As I reached to retrieve my spray skirt, I heard a sharp CLACK, like the sound a bowling ball makes when it hits another at the end of the ball return - or when a boulder is dislodged in a stream and rolls against another! I turned to see a young bear standing in the same exact spot I had been in just 30 seconds earlier. He had to have been in the bushes a few yards of me all the while!

I kept one eye on the big fur ball and quickly and quietly pushed off from shore. I spent the next few minutes bobbing in the slight swell as I watched him swipe at the salmon swishing past his paws. A magical encounter and a reminder as to who was at home and who was the paddling guest.

It was during this same trip that I had a yet another most incredible bear experience - this time it was the sheer number of encounters, without much of a threat, that was so awesome.

I was guiding my bear viewing by kayak trip; manning the rear cockpit in a double while my client fired away roll upon roll of film from the front. “You tell me what shots you want and I’ll get us into position” I assured him as we maneuvered across the shallow bay at low tide.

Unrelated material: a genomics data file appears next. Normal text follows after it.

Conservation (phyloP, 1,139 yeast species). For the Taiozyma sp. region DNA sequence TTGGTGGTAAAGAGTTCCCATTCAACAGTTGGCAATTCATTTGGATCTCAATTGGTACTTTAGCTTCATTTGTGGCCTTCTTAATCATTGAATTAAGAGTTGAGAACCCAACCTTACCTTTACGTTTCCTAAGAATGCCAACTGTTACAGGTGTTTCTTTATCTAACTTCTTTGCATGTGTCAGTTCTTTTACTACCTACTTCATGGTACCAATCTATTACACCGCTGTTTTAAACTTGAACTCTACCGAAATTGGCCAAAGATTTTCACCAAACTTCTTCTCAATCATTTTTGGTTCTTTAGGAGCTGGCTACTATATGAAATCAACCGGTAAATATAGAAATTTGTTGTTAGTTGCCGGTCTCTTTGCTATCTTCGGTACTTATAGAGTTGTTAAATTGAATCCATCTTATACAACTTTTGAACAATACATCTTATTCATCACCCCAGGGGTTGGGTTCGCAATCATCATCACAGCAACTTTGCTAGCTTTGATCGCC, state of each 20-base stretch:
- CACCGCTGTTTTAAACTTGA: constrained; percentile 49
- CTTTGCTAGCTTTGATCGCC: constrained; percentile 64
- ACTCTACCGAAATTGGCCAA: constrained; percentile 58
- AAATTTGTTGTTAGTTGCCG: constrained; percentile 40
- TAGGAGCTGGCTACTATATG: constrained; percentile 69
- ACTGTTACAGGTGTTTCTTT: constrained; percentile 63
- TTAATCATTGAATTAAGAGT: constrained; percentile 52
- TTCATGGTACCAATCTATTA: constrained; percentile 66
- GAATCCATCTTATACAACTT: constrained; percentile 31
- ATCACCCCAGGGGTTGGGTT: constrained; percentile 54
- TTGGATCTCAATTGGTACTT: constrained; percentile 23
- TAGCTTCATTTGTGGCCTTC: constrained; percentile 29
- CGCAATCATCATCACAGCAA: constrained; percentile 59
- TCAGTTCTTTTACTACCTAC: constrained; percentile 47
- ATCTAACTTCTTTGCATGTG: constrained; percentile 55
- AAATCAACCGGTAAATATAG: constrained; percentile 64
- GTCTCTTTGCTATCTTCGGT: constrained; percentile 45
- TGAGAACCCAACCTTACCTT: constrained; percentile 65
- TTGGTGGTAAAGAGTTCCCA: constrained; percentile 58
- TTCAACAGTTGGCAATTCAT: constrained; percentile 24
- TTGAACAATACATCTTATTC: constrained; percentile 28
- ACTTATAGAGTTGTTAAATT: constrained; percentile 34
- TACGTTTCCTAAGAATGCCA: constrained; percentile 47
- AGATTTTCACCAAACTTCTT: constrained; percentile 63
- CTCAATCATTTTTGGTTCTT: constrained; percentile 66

As we approached the upper limits of water, we could see bears scattered along the shoreline, a couple of dozen were working the beach for clams or lying alongside narrow rivulets of fresh water feeding into the bay - and serving as limited avenues for salmon staging themselves for the surge upstream as the tide changed back.   

Ahead of us, on a grassy berm just up from the beach, were three cubs who had settled into the cushy bed of greenery, to watch the strange pod floating just off shore. Nearby a huge sow lounged in the gravel alongside a narrow stream of outflowing fresh water, snatching up the occasional salmon unlucky enough to swim within the effortless reach of her massive claws. Other bears scooped gigantic paws of sand away seeking burrowed clams while still others ambled lazily along the beach. We counted over thirty bruins along that hundred yard stretch of Katmai beach. It was the largest concentration of bears I had ever witnessed.

My client lowered his cannon-barreled telephoto lens to see just how close to dry land we had drifted. “Bears won’t come out this far from shore will they?” he asked. “Naw,” I said with a  ‘trust me, I’m the guide’ air. I looked down at the sparkling clear water, now only about 15” deep, and saw that the entire sandy bottom, for as far as I could see in all directions, was an overlapping mosaic of fresh, frying-pan-sized paw prints. My hurried and determined back paddle was particularly effective that day.


Anyone who’s spent time on waters shared by whales quickly learns that it’s best to let them come to you rather than trying to chase them down.  Over the years I have enjoyed sightings of a few orcas, scores of humpbacks, a huge fin whale and even a Minke, all from the cockpit of my kayak.